Finally, let me offer my "wildcard" book suggestion, which is just a kind of off the wall book that I picked up and happened to really enjoy but that kind of crosses categories:

The Arcanum: The Extraordinary True Story by Janet Gleeson, 1999 (336 pages). This is a fascinating book about the history of the discovery of porcelain by a German alchemist in the mid 18th century. This book tells a truly fascinating story of how crackpot alchemist Johann Frederick Bottger was locked up by the Duke of Saxony after boasting he could transmute lead into gold. The greedy Duke confined the hapless con-man in a tower, and in a Rumpelstiltskin like arrangement, giving him so much time in captivity to come up with gold before being put to death. In his panic to come up with gold, Bottger ended up discovering the secret of manufacturing porcelain on accident. This book is part investigative journalism, part science, and part history, but very interesting all the way around and skillfully written as well.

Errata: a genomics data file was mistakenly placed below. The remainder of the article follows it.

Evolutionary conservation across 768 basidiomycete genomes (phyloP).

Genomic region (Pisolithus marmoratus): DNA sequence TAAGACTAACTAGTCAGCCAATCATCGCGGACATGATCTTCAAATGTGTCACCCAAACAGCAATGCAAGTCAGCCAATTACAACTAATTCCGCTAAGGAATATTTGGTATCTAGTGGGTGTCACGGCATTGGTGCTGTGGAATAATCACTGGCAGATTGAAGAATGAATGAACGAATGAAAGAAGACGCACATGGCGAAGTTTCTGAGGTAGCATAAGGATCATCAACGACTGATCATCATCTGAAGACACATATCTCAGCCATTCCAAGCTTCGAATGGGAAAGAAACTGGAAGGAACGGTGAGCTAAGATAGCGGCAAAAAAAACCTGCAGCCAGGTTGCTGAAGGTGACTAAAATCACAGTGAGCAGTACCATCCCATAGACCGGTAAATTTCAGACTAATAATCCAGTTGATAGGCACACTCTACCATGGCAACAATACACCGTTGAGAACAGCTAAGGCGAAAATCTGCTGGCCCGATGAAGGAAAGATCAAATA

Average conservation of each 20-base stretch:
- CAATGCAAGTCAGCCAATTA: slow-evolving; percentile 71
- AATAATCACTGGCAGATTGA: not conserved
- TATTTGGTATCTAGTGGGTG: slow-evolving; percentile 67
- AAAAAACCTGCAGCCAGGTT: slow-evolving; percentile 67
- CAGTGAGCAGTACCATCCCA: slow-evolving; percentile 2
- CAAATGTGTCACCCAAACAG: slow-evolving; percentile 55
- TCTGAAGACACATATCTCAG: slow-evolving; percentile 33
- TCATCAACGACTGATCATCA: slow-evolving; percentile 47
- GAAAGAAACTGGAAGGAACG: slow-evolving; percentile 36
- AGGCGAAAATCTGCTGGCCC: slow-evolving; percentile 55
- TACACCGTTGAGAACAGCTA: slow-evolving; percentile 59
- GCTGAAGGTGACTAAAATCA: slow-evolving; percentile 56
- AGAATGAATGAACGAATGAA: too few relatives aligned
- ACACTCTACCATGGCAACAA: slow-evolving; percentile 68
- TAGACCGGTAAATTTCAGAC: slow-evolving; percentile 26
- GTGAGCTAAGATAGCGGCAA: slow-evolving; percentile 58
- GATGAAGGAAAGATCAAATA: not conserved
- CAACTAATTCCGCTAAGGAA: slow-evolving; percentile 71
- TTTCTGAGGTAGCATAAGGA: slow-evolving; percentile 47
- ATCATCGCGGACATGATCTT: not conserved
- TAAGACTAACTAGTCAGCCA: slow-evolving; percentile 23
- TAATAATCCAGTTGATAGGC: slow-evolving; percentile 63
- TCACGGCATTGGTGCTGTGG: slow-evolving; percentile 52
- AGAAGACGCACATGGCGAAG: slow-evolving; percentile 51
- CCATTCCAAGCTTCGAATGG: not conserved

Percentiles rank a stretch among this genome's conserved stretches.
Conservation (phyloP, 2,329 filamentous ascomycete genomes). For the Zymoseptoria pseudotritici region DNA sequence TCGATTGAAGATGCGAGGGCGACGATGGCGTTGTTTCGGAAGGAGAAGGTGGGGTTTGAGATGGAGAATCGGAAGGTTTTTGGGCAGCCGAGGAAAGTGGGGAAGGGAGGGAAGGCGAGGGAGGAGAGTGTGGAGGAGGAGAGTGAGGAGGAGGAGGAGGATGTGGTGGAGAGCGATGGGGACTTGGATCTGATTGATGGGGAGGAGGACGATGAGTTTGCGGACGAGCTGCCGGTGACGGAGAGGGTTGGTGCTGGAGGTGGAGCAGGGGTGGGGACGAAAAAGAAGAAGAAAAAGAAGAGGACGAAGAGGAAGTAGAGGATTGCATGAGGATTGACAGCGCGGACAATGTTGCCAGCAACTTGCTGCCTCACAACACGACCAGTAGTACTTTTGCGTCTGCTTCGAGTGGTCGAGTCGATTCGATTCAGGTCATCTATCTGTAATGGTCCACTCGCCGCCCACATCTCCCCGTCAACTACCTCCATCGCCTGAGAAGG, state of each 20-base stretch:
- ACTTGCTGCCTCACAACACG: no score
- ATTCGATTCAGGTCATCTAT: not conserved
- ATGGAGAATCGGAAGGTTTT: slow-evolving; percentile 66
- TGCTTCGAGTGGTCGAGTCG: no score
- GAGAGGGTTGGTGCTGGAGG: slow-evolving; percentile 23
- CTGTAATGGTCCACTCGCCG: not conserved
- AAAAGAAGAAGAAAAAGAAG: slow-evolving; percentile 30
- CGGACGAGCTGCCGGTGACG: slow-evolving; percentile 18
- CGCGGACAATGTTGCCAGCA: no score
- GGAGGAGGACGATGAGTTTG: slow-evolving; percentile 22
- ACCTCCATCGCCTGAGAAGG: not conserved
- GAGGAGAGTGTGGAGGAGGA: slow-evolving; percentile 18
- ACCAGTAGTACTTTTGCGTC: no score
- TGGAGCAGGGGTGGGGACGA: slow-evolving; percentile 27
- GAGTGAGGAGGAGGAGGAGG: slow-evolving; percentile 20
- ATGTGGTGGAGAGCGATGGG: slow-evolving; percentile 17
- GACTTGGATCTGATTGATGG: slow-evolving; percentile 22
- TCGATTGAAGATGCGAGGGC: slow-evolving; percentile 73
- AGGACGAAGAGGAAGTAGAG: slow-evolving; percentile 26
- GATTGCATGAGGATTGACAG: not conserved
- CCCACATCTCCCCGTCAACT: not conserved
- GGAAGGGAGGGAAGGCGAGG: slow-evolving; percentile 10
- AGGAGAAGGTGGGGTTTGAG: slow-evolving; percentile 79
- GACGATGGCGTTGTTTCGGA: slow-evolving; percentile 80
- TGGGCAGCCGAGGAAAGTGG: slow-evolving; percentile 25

Hopefully all of this can give you some ideas for Christmas gifts for the discriminating reader!


Anonymous said...

How about giving out the best of Unam Sanctam Catholicam in book-form?

Boniface said...

Now there's an idea...I'll get working on it, but there's no way it will be done by Christmas.

Paula said...

Thanks for compiling this list, these are great suggestions! I was particularly interested in "Darwin, Marx and Wagner...". Maybe I'll just go ahead and give this to myself (4 months before Christmas...)